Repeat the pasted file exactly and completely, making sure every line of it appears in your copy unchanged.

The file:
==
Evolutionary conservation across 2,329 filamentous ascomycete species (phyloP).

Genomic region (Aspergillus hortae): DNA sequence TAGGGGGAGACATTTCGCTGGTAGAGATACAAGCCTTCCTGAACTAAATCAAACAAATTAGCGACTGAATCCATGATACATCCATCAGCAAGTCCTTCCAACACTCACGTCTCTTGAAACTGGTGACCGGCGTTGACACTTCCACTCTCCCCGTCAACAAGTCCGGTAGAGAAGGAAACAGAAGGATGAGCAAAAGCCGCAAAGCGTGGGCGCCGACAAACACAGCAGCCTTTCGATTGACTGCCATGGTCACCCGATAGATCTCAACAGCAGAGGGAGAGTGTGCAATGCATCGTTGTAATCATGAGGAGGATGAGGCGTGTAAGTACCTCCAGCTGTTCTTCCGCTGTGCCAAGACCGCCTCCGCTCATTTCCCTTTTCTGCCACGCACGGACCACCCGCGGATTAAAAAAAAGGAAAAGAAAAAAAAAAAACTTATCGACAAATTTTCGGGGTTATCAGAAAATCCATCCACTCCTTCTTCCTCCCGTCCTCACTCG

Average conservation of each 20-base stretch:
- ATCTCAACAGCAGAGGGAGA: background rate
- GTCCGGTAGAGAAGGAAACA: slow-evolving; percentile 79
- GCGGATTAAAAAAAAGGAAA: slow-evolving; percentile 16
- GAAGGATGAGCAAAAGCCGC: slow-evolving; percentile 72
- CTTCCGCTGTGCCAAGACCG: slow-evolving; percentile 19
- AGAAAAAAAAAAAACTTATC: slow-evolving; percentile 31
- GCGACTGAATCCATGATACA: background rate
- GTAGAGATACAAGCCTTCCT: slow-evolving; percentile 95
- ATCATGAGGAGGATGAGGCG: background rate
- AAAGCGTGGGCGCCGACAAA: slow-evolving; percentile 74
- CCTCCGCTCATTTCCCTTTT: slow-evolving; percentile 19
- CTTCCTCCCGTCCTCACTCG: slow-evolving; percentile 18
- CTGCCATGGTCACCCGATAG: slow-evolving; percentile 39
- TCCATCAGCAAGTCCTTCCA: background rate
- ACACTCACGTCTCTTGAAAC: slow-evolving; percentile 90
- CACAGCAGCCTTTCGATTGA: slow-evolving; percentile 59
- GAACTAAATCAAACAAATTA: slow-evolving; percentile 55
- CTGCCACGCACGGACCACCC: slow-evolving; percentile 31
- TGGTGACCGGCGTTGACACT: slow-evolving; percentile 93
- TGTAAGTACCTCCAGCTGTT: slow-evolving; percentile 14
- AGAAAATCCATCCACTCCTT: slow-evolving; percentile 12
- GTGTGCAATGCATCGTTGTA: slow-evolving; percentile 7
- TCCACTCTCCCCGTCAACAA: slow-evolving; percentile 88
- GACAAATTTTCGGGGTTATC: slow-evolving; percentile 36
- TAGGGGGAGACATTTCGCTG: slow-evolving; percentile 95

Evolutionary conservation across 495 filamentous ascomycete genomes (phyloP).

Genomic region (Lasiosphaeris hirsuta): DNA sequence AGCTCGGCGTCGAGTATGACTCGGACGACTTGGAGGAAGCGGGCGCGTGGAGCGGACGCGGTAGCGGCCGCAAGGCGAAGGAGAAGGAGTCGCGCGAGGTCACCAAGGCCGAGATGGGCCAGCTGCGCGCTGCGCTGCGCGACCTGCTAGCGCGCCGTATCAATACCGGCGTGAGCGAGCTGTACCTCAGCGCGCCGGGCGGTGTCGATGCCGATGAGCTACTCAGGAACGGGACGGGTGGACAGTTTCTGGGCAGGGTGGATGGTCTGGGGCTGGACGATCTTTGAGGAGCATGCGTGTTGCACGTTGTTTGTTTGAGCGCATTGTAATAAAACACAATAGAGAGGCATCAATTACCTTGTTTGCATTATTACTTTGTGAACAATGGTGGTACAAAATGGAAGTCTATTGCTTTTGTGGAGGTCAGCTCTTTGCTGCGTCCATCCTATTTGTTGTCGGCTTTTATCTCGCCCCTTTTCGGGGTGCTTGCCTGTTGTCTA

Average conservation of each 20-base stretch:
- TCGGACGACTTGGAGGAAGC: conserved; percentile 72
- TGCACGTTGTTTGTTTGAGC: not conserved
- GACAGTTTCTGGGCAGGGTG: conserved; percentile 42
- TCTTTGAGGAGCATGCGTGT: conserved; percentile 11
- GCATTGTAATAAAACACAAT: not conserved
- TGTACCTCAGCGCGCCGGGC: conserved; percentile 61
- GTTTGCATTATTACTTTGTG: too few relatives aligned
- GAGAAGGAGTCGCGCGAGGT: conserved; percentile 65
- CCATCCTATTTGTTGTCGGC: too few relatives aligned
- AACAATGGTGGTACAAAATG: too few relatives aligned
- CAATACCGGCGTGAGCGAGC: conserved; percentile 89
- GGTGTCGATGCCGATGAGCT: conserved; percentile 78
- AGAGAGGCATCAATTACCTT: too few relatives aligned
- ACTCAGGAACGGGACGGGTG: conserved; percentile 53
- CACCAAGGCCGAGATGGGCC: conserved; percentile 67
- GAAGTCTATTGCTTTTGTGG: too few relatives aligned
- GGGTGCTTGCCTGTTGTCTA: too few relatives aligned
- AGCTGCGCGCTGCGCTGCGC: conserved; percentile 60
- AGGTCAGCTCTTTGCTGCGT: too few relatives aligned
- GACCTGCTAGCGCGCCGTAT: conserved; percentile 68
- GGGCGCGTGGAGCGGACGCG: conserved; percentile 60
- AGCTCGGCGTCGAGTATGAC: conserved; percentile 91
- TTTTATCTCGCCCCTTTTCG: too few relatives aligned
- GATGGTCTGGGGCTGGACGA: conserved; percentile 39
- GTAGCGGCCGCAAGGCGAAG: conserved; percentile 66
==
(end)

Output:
Evolutionary conservation across 2,329 filamentous ascomycete species (phyloP).

Genomic region (Aspergillus hortae): DNA sequence TAGGGGGAGACATTTCGCTGGTAGAGATACAAGCCTTCCTGAACTAAATCAAACAAATTAGCGACTGAATCCATGATACATCCATCAGCAAGTCCTTCCAACACTCACGTCTCTTGAAACTGGTGACCGGCGTTGACACTTCCACTCTCCCCGTCAACAAGTCCGGTAGAGAAGGAAACAGAAGGATGAGCAAAAGCCGCAAAGCGTGGGCGCCGACAAACACAGCAGCCTTTCGATTGACTGCCATGGTCACCCGATAGATCTCAACAGCAGAGGGAGAGTGTGCAATGCATCGTTGTAATCATGAGGAGGATGAGGCGTGTAAGTACCTCCAGCTGTTCTTCCGCTGTGCCAAGACCGCCTCCGCTCATTTCCCTTTTCTGCCACGCACGGACCACCCGCGGATTAAAAAAAAGGAAAAGAAAAAAAAAAAACTTATCGACAAATTTTCGGGGTTATCAGAAAATCCATCCACTCCTTCTTCCTCCCGTCCTCACTCG

Average conservation of each 20-base stretch:
- ATCTCAACAGCAGAGGGAGA: background rate
- GTCCGGTAGAGAAGGAAACA: slow-evolving; percentile 79
- GCGGATTAAAAAAAAGGAAA: slow-evolving; percentile 16
- GAAGGATGAGCAAAAGCCGC: slow-evolving; percentile 72
- CTTCCGCTGTGCCAAGACCG: slow-evolving; percentile 19
- AGAAAAAAAAAAAACTTATC: slow-evolving; percentile 31
- GCGACTGAATCCATGATACA: background rate
- GTAGAGATACAAGCCTTCCT: slow-evolving; percentile 95
- ATCATGAGGAGGATGAGGCG: background rate
- AAAGCGTGGGCGCCGACAAA: slow-evolving; percentile 74
- CCTCCGCTCATTTCCCTTTT: slow-evolving; percentile 19
- CTTCCTCCCGTCCTCACTCG: slow-evolving; percentile 18
- CTGCCATGGTCACCCGATAG: slow-evolving; percentile 39
- TCCATCAGCAAGTCCTTCCA: background rate
- ACACTCACGTCTCTTGAAAC: slow-evolving; percentile 90
- CACAGCAGCCTTTCGATTGA: slow-evolving; percentile 59
- GAACTAAATCAAACAAATTA: slow-evolving; percentile 55
- CTGCCACGCACGGACCACCC: slow-evolving; percentile 31
- TGGTGACCGGCGTTGACACT: slow-evolving; percentile 93
- TGTAAGTACCTCCAGCTGTT: slow-evolving; percentile 14
- AGAAAATCCATCCACTCCTT: slow-evolving; percentile 12
- GTGTGCAATGCATCGTTGTA: slow-evolving; percentile 7
- TCCACTCTCCCCGTCAACAA: slow-evolving; percentile 88
- GACAAATTTTCGGGGTTATC: slow-evolving; percentile 36
- TAGGGGGAGACATTTCGCTG: slow-evolving; percentile 95

Evolutionary conservation across 495 filamentous ascomycete genomes (phyloP).

Genomic region (Lasiosphaeris hirsuta): DNA sequence AGCTCGGCGTCGAGTATGACTCGGACGACTTGGAGGAAGCGGGCGCGTGGAGCGGACGCGGTAGCGGCCGCAAGGCGAAGGAGAAGGAGTCGCGCGAGGTCACCAAGGCCGAGATGGGCCAGCTGCGCGCTGCGCTGCGCGACCTGCTAGCGCGCCGTATCAATACCGGCGTGAGCGAGCTGTACCTCAGCGCGCCGGGCGGTGTCGATGCCGATGAGCTACTCAGGAACGGGACGGGTGGACAGTTTCTGGGCAGGGTGGATGGTCTGGGGCTGGACGATCTTTGAGGAGCATGCGTGTTGCACGTTGTTTGTTTGAGCGCATTGTAATAAAACACAATAGAGAGGCATCAATTACCTTGTTTGCATTATTACTTTGTGAACAATGGTGGTACAAAATGGAAGTCTATTGCTTTTGTGGAGGTCAGCTCTTTGCTGCGTCCATCCTATTTGTTGTCGGCTTTTATCTCGCCCCTTTTCGGGGTGCTTGCCTGTTGTCTA

Average conservation of each 20-base stretch:
- TCGGACGACTTGGAGGAAGC: conserved; percentile 72
- TGCACGTTGTTTGTTTGAGC: not conserved
- GACAGTTTCTGGGCAGGGTG: conserved; percentile 42
- TCTTTGAGGAGCATGCGTGT: conserved; percentile 11
- GCATTGTAATAAAACACAAT: not conserved
- TGTACCTCAGCGCGCCGGGC: conserved; percentile 61
- GTTTGCATTATTACTTTGTG: too few relatives aligned
- GAGAAGGAGTCGCGCGAGGT: conserved; percentile 65
- CCATCCTATTTGTTGTCGGC: too few relatives aligned
- AACAATGGTGGTACAAAATG: too few relatives aligned
- CAATACCGGCGTGAGCGAGC: conserved; percentile 89
- GGTGTCGATGCCGATGAGCT: conserved; percentile 78
- AGAGAGGCATCAATTACCTT: too few relatives aligned
- ACTCAGGAACGGGACGGGTG: conserved; percentile 53
- CACCAAGGCCGAGATGGGCC: conserved; percentile 67
- GAAGTCTATTGCTTTTGTGG: too few relatives aligned
- GGGTGCTTGCCTGTTGTCTA: too few relatives aligned
- AGCTGCGCGCTGCGCTGCGC: conserved; percentile 60
- AGGTCAGCTCTTTGCTGCGT: too few relatives aligned
- GACCTGCTAGCGCGCCGTAT: conserved; percentile 68
- GGGCGCGTGGAGCGGACGCG: conserved; percentile 60
- AGCTCGGCGTCGAGTATGAC: conserved; percentile 91
- TTTTATCTCGCCCCTTTTCG: too few relatives aligned
- GATGGTCTGGGGCTGGACGA: conserved; percentile 39
- GTAGCGGCCGCAAGGCGAAG: conserved; percentile 66